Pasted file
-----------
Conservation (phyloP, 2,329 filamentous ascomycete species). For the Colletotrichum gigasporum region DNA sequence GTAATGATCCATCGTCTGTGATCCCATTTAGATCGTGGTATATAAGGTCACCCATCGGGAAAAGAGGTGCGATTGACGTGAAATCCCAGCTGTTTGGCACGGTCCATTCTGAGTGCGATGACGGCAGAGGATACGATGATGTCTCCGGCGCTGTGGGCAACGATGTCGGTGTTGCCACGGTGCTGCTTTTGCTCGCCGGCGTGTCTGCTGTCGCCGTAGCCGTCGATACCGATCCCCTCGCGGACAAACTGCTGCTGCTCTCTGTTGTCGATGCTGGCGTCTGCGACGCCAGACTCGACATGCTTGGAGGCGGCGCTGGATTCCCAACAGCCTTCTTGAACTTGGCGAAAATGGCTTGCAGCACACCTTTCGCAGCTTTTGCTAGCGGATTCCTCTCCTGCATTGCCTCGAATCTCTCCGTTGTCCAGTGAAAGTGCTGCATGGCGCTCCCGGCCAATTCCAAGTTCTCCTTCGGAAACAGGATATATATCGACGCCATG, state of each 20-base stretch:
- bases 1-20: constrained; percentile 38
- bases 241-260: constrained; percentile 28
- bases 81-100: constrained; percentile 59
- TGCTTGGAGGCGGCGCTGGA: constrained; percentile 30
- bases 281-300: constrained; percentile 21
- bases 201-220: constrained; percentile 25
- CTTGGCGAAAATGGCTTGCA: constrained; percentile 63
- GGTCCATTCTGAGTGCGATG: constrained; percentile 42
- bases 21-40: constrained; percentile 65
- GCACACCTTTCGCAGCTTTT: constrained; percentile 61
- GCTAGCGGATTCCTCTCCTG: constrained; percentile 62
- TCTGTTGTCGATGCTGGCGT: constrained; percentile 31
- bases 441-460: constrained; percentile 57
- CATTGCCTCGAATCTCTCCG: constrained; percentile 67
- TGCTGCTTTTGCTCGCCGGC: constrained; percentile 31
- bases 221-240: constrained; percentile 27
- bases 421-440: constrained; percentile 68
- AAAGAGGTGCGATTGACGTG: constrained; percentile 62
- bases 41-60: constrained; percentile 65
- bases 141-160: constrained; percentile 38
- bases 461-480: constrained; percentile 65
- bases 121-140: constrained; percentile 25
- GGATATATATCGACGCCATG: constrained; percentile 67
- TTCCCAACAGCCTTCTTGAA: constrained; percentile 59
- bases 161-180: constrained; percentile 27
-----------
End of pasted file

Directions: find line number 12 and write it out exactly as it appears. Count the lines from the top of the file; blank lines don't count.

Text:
- GCTAGCGGATTCCTCTCCTG: constrained; percentile 62